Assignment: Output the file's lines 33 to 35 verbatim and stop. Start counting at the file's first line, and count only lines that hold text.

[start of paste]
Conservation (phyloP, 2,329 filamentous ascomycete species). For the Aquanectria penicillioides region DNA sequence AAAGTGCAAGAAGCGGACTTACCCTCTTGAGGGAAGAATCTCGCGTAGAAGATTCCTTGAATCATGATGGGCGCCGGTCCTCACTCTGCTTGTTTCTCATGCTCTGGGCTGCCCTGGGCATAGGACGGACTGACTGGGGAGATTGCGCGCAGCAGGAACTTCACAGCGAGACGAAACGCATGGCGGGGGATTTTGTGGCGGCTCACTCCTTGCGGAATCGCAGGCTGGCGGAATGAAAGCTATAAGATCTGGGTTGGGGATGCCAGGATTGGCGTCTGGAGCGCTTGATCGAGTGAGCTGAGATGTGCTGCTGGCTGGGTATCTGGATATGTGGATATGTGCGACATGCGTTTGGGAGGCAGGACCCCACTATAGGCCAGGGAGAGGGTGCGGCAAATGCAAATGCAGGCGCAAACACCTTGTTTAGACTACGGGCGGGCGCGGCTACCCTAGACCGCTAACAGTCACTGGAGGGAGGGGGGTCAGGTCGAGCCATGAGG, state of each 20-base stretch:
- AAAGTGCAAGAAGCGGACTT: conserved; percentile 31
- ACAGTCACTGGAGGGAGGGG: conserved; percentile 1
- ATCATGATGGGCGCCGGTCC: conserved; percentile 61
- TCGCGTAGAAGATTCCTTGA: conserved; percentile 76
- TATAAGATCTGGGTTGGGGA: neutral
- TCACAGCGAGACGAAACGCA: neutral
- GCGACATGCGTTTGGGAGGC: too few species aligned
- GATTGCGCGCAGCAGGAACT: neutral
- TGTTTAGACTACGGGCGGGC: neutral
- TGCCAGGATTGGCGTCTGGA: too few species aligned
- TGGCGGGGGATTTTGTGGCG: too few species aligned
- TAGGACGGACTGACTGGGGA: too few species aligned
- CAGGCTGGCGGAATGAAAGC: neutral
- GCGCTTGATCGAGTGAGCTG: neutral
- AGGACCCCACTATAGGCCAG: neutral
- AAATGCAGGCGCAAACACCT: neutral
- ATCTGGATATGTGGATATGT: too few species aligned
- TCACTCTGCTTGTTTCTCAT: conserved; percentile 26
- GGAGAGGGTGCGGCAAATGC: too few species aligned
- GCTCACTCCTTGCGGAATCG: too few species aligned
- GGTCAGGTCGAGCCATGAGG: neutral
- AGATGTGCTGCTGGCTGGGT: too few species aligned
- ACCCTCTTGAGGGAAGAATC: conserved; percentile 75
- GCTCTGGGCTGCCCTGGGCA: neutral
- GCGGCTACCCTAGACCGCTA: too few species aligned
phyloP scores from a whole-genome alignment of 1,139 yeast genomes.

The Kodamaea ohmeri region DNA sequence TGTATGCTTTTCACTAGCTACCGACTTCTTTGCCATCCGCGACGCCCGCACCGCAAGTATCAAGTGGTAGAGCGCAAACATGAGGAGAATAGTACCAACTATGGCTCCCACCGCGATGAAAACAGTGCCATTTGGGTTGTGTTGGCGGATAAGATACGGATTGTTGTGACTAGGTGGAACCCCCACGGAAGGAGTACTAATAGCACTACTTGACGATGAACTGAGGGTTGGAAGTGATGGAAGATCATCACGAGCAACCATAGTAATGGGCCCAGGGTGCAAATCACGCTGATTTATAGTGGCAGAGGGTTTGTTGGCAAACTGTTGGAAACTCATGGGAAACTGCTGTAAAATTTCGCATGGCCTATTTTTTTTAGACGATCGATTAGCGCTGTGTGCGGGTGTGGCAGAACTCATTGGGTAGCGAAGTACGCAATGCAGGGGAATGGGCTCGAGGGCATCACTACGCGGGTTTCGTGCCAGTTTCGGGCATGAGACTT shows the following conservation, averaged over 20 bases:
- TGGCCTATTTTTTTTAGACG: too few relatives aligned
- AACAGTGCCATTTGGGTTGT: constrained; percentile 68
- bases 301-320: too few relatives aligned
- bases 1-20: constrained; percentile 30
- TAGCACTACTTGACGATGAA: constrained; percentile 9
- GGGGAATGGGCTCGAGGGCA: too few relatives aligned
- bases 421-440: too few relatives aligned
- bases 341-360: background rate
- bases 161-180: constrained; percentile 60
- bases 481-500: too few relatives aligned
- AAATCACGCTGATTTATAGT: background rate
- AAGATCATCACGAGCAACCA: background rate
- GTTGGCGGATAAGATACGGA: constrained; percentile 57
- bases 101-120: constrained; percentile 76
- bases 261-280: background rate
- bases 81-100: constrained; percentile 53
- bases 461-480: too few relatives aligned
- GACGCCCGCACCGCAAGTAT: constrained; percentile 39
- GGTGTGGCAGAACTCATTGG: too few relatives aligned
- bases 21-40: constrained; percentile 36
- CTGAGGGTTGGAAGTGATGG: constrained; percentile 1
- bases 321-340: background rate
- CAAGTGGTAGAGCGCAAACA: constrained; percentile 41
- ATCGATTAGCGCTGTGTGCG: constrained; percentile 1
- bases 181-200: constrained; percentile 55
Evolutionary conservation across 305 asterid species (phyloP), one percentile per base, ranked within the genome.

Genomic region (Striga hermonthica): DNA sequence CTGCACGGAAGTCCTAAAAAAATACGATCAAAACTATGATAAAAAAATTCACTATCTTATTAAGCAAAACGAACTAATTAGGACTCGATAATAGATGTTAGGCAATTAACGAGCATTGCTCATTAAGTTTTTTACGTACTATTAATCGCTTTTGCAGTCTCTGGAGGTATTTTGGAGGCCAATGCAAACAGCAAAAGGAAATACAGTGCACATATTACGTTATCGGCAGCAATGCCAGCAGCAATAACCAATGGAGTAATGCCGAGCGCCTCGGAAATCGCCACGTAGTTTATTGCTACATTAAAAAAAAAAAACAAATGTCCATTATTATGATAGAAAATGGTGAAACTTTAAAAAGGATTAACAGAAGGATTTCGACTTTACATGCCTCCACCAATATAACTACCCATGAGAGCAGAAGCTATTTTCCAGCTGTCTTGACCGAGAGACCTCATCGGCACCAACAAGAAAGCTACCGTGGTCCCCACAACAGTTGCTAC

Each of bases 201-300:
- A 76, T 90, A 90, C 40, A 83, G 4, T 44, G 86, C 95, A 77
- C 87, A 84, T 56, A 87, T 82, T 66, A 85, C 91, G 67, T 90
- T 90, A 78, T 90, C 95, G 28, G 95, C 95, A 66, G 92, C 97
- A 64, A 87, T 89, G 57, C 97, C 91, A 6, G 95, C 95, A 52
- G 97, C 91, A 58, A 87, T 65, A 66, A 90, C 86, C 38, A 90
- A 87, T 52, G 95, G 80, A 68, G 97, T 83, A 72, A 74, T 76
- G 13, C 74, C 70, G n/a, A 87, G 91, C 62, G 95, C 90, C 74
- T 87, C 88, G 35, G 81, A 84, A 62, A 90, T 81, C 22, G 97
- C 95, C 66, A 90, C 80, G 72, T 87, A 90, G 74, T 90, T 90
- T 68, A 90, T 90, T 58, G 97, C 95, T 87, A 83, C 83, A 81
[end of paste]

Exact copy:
- TAGCACTACTTGACGATGAA: constrained; percentile 9
- GGGGAATGGGCTCGAGGGCA: too few relatives aligned
- bases 421-440: too few relatives aligned